00:11:19   'cause I've gone through this many times,

00:11:21   and in fact, I think I've even gone through this with you.

00:11:24   The way that I try and personalize things

00:11:26   or make things be attractive is I,

00:11:29   there's a certain amount of that's kind of like

00:11:33   your stock copy about the app.

00:11:34   That's kind of like your list of features,

00:11:38   links to a video or a screencast or whatever it is.

00:11:41   But what I tend to try and do is to write a letter

00:11:46   to the person who I'm trying to communicate to

00:11:49   that's to them based on my knowledge of them

00:11:52   and kind of what I think they like.

00:11:54   And then it's like, I'll just put the stock copy

00:11:56   at the bottom kind of thing.

00:11:57   And just be like, if you're interested after reading

00:12:00   a personal paragraph that I'm writing to you,

00:12:03   then you're probably more interested in reading

00:12:05   whatever it is, the features and all the stuff about it

00:12:08   rather than just starting with that

00:12:09   and kind of just being like, hi,

00:12:10   and then just diving into the generic pitch.

00:12:13   That's the way that I tend to do it.

00:12:15   yeah absolutely and i'm

00:12:16   because if uh...

00:12:18   and i'm very i'm

00:12:19   i'll read the emails for sure i read almost every email that i get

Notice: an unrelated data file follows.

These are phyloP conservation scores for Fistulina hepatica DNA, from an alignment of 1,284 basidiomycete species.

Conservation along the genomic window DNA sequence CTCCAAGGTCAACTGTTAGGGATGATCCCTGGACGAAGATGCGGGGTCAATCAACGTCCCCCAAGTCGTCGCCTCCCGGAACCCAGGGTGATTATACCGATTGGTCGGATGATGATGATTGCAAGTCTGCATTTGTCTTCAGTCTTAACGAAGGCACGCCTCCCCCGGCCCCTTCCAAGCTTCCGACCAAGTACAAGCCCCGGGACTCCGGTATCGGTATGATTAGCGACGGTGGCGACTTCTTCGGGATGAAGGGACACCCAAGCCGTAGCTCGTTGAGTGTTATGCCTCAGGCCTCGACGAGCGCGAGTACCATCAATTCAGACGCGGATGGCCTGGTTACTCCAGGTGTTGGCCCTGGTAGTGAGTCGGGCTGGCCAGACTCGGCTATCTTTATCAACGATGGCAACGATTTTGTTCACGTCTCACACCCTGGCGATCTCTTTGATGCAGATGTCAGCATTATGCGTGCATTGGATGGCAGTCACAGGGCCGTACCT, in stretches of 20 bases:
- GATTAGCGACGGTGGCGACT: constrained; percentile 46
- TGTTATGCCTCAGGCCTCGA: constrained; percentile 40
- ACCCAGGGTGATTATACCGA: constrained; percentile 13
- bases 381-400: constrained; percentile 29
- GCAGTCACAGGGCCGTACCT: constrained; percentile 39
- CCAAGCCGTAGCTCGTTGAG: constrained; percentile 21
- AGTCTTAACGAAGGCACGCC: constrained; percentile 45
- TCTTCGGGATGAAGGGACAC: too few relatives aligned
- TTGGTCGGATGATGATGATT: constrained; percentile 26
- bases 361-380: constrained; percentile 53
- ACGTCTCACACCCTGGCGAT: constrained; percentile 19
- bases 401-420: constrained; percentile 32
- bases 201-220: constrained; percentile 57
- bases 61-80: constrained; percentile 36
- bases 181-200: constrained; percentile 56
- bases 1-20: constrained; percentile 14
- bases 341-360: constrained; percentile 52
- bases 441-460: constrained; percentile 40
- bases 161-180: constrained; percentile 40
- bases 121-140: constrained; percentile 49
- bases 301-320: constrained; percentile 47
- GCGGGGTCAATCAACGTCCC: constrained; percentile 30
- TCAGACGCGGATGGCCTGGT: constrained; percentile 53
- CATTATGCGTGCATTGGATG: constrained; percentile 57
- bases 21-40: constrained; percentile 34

00:12:23   if it's if it's not a press release or you know the generic spam email

00:12:28   i read most of the emails and so

00:12:31   uh... an email that comes in the you've got my attention at least for a few

00:12:33   minutes

00:12:34   and i think that i am

00:12:36   basically one of the

00:12:37   the main ways uh... all use an example

00:12:42   uh... michael simmons to who runs uh...

00:12:45   flexibits and does fantastical

00:12:48   uh... i got an email from him i don't know you're not figure whatever when

00:12:51   they were working on fantastic out for the back

00:12:53   and

00:12:56   the basic you know he's shown work on this app with a free trade out with a

00:12:59   free to debate as it gives your feedback

00:13:02   uh... if you're interested

00:13:04   and

00:13:05   there's

00:13:06   a lot of people use kind of sensational language you know where

00:13:09   we've reinvented the calendar or we use breakthrough natural language processing

00:13:14   or things like that, which most of the time you're like, OK,

00:13:18   everyone says that they're doing that, right?

00:13:20   And I can't remember if Michael had that in his email or not.

00:13:22   But he had a couple screenshots of Fantastic Al on the Mac.

00:13:24   And I was like, hey, this is a good looking app, really cool.

00:13:27   And then he was using-- Raji King was doing the icon design

00:13:30   and the UI design for the app.

00:13:33   Actually, I think Icon Factory did the icon design.

00:13:35   And then Raji King did the actual UI for the app itself.

00:13:39   And I'm friends with Raji.

00:13:40   So I was like, oh, very cool.

00:13:42   So there was a little bit of-- there's a connection there.

00:13:45   OK, oh, their designer.

00:13:46   I'm friends with their designer.

00:13:48   The app itself looks really cool.

00:13:50   And then he said, we'd love to have you as a beta tester.

00:13:52   And then if you'd like, we'd love

00:13:54   for you to release an early review of the app

00:13:59   before we're letting anyone else do a review of the app.

00:14:01   So there was kind of like-- I was getting a little bit